Director: Jimmy Olsson
Writer(s): Jimmy Olsson
Cast: Eva Johansson, Madeleine Martin
Synopsis: A disabled woman’s assistant creates a Tinder for her.
Alive from Swedish filmmaker Jimmy Olsson (2nd Class) takes on the issue of the need and the want for intimacy for anyone. Victoria (Eva Johansson) is a disabled woman who has never felt the true nature of love. She lives alone, other than her live-in assistants. We don’t know about her family or really anything else about her, but that she spends day after day with Ida (Madeleine Martin).
From the opening scene, you are drawn into this film as Olsson does such a powerful job showcasing the dependency on Victoria. When Ida creates a Tinder profile for her, you truly can see how this is the first time she has been able to make her own decisions and choices. She doesn’t see people for who they might be but tries to figure out who they are.
What is done so well in this film is the use of Tinder to get the message of the film across. This short is about faces and the thoughts we put with faces. For Victoria, all people see is a disability and not the person underneath. The person who wants love and to feel something more intimate than the care she is given daily. She is not jealous of Ida because she has a handsome boyfriend, she is jealous of Ida because of the emotional and physical connection she is able to share with another person. One of the scenes that really hit me was when it cut back and forth between Ida and Victoria both in bed. Where Ida gets to experience love and passion, Victoria has to be helped throughout. This scene is a direct contrast and shows the freedoms that people with disabilities do not get to endure.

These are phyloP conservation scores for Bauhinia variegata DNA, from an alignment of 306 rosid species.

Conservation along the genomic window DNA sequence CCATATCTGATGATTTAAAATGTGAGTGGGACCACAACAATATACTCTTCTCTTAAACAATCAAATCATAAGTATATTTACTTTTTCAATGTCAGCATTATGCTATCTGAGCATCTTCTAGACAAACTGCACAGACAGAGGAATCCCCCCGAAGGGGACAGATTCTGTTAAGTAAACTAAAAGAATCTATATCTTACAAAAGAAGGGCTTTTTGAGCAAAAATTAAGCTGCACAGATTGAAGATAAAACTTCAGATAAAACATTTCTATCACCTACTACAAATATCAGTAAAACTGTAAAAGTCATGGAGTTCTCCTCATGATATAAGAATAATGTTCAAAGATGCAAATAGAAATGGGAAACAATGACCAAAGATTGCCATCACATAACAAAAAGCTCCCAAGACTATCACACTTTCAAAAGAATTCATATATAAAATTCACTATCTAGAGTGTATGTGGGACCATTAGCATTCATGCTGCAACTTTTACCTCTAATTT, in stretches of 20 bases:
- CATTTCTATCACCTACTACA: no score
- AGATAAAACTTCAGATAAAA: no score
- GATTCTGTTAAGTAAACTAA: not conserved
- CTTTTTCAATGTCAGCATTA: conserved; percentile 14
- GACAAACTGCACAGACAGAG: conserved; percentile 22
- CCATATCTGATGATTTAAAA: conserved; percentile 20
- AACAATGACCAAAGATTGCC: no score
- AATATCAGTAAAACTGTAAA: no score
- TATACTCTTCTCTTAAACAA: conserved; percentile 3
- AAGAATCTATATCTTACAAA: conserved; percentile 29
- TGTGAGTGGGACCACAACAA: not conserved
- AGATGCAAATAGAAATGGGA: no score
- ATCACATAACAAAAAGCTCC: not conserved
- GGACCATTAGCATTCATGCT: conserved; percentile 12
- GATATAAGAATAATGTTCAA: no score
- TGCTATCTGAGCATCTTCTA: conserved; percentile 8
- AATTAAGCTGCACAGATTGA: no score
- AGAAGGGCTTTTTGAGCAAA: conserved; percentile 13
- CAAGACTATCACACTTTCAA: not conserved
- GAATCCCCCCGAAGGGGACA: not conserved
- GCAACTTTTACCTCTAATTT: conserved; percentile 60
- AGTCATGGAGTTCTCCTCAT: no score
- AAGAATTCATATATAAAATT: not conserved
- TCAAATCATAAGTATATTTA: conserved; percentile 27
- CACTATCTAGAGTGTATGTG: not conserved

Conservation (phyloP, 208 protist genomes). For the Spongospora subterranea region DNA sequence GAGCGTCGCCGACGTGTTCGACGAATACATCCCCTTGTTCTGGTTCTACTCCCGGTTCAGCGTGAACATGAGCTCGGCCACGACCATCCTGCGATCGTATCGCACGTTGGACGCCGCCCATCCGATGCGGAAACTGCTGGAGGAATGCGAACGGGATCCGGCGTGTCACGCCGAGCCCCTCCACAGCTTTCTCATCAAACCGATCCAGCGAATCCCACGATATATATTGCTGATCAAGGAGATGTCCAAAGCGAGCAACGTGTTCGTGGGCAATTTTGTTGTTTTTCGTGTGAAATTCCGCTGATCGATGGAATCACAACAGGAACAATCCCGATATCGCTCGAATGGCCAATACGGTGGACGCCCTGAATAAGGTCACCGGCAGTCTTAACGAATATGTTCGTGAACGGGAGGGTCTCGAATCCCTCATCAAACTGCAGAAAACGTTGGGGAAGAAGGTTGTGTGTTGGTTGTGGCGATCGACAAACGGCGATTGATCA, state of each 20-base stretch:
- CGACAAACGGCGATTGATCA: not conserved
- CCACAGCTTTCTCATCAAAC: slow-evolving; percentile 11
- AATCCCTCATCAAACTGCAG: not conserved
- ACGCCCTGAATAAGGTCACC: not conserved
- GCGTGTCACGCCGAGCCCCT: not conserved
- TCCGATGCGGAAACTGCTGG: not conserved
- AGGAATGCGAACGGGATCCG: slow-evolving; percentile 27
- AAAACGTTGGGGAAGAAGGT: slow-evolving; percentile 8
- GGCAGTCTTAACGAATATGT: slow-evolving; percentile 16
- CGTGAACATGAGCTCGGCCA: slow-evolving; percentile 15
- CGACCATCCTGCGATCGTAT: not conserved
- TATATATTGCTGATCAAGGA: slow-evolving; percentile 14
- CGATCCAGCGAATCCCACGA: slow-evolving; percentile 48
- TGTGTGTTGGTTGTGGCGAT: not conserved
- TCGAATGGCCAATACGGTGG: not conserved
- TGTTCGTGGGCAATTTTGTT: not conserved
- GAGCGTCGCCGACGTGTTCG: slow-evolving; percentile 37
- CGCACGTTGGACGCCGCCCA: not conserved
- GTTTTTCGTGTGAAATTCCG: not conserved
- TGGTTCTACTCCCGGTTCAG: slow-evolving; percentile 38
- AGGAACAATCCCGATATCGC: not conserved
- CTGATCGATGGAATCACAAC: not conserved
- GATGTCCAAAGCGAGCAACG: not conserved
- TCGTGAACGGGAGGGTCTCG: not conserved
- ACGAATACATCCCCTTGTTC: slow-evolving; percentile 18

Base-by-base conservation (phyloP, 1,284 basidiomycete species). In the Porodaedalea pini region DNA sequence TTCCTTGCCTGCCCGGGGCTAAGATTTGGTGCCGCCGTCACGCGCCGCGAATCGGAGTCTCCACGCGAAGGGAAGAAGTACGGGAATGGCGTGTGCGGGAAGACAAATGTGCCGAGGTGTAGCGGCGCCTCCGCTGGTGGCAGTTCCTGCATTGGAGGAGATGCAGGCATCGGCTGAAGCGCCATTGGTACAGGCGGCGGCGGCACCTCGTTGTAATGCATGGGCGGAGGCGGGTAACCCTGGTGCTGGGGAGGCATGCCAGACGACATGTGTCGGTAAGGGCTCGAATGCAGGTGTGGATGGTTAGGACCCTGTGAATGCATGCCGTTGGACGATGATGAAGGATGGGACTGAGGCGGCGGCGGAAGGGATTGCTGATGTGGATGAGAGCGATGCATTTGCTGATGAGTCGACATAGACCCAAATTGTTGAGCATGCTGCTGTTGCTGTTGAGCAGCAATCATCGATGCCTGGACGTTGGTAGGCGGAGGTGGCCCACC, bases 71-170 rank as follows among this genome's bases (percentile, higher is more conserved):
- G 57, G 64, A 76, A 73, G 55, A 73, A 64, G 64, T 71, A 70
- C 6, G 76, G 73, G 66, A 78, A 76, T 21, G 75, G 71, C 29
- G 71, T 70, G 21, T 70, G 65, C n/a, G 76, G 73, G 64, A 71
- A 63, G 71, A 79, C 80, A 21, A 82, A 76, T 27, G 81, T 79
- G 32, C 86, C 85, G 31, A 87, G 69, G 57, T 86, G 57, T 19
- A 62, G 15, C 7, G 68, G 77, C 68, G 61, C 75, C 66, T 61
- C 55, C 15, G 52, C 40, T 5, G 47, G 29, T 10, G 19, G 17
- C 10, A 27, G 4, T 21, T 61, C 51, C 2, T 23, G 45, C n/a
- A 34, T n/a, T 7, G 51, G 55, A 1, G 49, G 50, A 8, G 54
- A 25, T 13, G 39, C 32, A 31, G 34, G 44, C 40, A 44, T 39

The cinematography and score help to establish a perception to the audience of what they believe is happening. When Victoria makes plans to meet with the guy from Tinder, everyone knows what is bound to happen. But we are never shown that side of it. We are stuck with Ida outside of the facility and forced to watch as she frantically paces back and forth as the score begins to power through. From the few chances, Ida and the audience gets to look at the picture of the man who is coming over he does look like a creep, and we are given that impression based on how he looks. We put him in this box, which is exactly what the film is trying to teach us not to do. We begin to worry for Victoria when she might not need anyone to worry about her. We see from the final line of this movie, that there is no difference between Victoria and Ida. Both humans and both wanting to try new things. Victoria tried something we can only assume she has never done before and is not upset or mad about it. In reality, she delivers the funniest line from the film and manages to leave the audience with a sigh of relief, but also with a feeling of regret for ever doubting her in the first place. Eva Johansson acts the hell out of this movie, and this subtle happiness and fulfillment might have been her best work from the film.
Final: This film is about how everyone is longing for love, even people in the most difficult of situations. A film that shows the freedoms that most people are able to have, and the lack of freedoms some are forced to have. Victoria might be physically disabled, but it doesn’t mean she is emotionally, and this message shows there is always more to someone than what is on the surface. There is a want for love and passion that is not secluded to any group of people but broadly spread across humanity as a whole. Olsson’s ability to captivate you in such a short time is astounding, as you feel like you have only seen such a small sliver of this woman’s life. A powerful and honest work from a writer/director I long to see more from.
Jacob is a film critic and co-founder of the Music City Drive-In. He is a member of the Music City Film Critics’ Association and specializes in the awards season. You can find him on Twitter @Tberry57.